Sunday, February 19, 2006

Films & Reviews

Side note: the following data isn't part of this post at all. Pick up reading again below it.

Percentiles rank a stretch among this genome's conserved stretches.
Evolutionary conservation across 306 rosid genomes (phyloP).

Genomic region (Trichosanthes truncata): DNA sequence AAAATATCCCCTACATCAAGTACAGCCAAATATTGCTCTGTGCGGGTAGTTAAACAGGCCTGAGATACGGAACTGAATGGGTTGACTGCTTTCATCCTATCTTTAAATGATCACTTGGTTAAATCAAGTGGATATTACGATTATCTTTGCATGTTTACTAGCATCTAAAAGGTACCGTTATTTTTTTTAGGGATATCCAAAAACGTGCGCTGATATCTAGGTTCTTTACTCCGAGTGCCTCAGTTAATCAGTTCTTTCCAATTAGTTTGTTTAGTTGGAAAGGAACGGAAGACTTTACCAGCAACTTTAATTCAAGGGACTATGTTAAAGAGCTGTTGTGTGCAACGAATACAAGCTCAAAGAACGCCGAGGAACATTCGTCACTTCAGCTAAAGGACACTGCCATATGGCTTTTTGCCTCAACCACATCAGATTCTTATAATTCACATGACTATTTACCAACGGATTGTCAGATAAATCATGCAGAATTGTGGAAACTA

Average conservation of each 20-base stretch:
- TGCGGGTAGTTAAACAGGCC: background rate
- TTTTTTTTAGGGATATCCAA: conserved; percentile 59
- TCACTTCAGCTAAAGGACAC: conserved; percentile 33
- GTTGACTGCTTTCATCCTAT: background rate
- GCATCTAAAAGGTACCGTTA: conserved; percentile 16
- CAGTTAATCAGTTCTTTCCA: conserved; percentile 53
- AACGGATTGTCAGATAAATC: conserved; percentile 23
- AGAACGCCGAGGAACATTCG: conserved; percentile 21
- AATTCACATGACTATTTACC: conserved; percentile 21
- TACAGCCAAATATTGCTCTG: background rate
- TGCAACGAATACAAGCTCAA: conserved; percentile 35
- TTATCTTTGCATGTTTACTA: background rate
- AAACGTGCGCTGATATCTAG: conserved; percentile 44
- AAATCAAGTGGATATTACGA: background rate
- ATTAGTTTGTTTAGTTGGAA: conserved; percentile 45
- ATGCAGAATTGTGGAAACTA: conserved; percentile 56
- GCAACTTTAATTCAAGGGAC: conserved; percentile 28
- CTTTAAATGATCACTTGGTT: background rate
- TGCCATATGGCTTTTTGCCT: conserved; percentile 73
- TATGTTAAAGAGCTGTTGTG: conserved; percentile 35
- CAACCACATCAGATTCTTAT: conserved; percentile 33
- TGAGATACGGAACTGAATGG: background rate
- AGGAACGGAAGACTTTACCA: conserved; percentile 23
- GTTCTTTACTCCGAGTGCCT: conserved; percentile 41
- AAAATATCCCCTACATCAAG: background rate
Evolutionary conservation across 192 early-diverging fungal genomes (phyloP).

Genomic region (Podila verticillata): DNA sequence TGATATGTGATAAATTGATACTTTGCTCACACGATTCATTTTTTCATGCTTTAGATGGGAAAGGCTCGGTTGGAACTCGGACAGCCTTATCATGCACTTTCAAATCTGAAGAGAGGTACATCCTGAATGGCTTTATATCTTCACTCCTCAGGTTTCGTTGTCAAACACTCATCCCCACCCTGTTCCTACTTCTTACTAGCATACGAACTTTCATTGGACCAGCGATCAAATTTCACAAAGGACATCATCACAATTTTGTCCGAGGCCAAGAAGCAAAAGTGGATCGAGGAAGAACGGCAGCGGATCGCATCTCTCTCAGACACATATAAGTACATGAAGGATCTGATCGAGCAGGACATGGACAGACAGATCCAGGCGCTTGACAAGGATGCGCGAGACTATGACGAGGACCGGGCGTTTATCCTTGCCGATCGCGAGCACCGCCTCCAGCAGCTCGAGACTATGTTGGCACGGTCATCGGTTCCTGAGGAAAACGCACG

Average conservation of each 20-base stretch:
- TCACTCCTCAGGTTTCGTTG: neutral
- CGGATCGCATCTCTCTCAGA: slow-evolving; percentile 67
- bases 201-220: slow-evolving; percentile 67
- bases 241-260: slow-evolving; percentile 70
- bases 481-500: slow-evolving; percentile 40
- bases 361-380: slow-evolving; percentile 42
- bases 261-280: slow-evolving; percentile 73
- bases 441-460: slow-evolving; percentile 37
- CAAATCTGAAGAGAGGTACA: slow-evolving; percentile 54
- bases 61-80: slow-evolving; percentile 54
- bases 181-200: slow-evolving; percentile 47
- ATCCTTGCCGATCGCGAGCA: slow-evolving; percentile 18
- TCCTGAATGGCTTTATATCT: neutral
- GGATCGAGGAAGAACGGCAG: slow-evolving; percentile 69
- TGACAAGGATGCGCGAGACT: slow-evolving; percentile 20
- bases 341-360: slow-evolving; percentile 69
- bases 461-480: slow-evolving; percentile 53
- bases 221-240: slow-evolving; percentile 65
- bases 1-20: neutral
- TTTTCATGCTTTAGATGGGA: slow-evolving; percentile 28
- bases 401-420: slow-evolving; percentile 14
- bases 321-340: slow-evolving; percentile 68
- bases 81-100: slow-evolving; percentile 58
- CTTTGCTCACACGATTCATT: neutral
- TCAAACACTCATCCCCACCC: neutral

I've not had much time recently to study whether a film is worth seeing or not, just get a sense of the "babble" in the air that it's good. So, went to "Good Night, and Good Luck" last night. Beautifully cinematographed (is that a word?) in monochrome, all those swathes of real black backgrounds on the large screen, with the wrinkled face of "Ed Morrow" emitting immense credibility. George Clooney's new movie is about a particular element from the McCarthy witchhunts where CBS and their news presenters finally stood up against McCarthy-ism's own unAmerican activities (accusation without trial or evidence for instance.) Beautifully filmed and edited, well-acted, I think the Sunday Times review got it right when it calls it "the best looking lecture you'll ever attend." I was glad I saw the film, but its no masterpiece, certainly not a worthy award winner (except for cinematographer.) The intensity was palpable, but in itself that wasn't enough. As a story about one man's fight against injustice it hardly registered. I wanted to see a documentary on the subject, as a companion piece, so narrow-focussed was the piece. One character asks "what if we're backing the wrong side?" and that was the one point where light intruded. Clearly, Clooney sees this as an appropriate moment to challenge the political elite, but he does it as an insider story, with the media (and Hollywood) seen as the white knights. It doesn't detract from what was a powerful hour and a half, but like that other recently well-reviewed film, Broken Flowers, it lacked depth. I realise, despite good dialogue, that it was painfully underwritten - ALL black and white - a director's film, with a limited source material, and - probably - a need to have known more about the subject before the film. A good small movie, visually exemplary, but short on the very articulacy that we're currently lacking.

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